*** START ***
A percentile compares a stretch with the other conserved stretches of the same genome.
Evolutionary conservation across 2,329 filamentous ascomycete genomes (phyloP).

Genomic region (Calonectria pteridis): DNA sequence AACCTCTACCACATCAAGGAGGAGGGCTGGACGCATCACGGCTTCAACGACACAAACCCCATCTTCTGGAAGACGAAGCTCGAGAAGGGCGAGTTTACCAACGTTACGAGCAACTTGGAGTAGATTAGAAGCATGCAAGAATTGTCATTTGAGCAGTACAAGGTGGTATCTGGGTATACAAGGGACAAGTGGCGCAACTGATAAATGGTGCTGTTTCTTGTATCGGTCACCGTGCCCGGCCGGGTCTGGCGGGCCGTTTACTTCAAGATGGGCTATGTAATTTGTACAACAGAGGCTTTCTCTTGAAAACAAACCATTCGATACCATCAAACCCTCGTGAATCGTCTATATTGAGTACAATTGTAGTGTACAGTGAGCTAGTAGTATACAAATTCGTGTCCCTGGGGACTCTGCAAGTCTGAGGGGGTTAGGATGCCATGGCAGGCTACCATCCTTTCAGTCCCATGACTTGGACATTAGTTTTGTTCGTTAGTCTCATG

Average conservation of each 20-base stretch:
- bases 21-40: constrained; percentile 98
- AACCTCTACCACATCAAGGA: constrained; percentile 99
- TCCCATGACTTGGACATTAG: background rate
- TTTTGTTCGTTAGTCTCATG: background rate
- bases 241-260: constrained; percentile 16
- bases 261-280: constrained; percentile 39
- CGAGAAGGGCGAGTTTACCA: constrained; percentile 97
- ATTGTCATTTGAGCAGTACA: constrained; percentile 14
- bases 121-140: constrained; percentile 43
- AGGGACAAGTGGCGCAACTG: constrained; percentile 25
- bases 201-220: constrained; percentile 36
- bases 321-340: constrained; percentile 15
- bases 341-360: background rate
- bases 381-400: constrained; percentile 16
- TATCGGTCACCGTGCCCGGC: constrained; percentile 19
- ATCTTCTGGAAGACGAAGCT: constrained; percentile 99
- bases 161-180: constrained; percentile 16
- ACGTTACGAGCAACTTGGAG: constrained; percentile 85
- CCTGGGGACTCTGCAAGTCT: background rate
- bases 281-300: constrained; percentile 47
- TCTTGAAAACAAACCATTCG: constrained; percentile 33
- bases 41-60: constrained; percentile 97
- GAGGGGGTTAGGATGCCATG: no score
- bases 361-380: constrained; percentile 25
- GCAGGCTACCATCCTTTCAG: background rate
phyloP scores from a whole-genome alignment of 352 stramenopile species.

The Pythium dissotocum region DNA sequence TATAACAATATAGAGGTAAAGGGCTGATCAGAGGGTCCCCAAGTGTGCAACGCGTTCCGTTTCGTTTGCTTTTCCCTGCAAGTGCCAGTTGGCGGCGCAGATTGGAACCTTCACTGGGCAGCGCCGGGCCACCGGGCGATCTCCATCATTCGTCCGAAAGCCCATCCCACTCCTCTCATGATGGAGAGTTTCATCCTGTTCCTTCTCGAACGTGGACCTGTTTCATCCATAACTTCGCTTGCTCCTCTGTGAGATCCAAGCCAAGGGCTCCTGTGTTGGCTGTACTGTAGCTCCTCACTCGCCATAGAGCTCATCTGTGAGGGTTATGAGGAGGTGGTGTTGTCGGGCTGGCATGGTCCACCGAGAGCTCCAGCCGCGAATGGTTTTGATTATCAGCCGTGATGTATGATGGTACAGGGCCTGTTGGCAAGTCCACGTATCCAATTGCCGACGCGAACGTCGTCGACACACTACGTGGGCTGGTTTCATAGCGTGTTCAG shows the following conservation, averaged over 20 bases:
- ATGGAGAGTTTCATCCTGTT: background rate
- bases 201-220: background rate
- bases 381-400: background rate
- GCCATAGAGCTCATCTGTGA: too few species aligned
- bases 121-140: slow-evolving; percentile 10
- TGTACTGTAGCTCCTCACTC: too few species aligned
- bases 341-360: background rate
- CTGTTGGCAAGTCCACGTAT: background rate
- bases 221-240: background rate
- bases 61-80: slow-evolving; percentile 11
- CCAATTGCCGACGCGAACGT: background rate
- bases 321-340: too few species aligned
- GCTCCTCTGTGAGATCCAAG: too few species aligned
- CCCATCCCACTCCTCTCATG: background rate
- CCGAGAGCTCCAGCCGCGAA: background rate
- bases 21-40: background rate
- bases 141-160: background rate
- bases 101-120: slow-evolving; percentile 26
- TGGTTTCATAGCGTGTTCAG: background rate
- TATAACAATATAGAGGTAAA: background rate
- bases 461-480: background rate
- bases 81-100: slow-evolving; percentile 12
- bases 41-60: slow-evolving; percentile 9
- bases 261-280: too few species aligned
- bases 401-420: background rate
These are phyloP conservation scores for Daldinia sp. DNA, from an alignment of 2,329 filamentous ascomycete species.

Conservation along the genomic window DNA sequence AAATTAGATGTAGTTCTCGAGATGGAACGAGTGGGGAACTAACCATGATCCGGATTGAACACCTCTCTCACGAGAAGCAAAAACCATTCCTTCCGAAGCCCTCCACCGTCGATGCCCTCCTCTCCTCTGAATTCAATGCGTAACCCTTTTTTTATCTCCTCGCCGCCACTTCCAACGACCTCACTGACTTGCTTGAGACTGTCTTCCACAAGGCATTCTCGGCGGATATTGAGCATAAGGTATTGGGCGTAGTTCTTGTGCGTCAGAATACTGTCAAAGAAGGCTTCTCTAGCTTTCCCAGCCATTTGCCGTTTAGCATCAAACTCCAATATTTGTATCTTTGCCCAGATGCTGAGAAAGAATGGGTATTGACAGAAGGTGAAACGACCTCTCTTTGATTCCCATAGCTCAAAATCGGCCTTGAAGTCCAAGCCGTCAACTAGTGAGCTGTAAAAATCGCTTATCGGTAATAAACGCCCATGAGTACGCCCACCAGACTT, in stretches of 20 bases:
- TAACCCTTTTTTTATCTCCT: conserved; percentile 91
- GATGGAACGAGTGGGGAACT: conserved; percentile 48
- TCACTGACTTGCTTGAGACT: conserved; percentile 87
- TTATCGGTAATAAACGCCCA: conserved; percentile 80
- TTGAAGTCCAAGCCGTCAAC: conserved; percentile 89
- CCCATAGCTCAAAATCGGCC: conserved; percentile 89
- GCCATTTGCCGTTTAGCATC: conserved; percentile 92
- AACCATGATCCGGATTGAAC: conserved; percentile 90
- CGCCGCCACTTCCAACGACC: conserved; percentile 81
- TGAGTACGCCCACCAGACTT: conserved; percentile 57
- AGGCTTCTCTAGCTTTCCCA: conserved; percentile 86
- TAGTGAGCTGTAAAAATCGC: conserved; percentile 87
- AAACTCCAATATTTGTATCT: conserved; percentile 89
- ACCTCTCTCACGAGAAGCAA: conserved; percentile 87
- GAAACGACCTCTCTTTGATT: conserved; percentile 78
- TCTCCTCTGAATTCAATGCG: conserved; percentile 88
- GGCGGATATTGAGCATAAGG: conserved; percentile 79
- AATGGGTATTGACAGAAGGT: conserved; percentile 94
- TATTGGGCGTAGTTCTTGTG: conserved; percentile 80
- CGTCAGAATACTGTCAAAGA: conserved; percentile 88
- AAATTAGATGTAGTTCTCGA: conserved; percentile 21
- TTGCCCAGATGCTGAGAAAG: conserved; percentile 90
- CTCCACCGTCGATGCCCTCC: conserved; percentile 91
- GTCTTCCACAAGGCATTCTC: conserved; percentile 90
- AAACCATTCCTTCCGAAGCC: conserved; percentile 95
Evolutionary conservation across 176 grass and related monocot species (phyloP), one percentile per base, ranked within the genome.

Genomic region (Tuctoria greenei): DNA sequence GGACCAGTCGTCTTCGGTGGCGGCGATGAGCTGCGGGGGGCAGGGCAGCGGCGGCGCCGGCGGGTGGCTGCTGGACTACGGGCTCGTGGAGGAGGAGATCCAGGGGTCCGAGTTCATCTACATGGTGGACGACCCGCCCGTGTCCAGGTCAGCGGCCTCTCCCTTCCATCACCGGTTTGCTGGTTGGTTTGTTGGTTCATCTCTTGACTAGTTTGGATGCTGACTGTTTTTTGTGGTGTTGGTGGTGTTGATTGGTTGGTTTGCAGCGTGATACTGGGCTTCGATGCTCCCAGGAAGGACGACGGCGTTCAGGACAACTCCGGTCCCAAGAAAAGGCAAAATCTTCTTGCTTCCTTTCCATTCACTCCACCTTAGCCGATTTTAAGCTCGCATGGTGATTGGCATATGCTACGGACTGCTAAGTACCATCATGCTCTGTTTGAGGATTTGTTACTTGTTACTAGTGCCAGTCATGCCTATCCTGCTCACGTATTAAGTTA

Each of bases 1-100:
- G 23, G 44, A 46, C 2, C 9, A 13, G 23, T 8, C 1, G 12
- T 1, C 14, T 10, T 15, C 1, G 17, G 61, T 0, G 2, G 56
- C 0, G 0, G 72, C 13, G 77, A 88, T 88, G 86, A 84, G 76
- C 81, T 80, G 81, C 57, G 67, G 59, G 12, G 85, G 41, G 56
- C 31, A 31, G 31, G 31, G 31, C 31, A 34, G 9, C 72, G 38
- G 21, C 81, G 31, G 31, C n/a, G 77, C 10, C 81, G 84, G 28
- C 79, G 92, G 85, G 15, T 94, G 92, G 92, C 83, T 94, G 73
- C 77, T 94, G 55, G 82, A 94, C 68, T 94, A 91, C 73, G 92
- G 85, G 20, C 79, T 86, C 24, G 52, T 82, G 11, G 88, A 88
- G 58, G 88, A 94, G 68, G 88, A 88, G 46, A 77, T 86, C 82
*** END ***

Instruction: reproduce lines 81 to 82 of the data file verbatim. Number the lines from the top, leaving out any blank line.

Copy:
- CTCCACCGTCGATGCCCTCC: conserved; percentile 91
- GTCTTCCACAAGGCATTCTC: conserved; percentile 90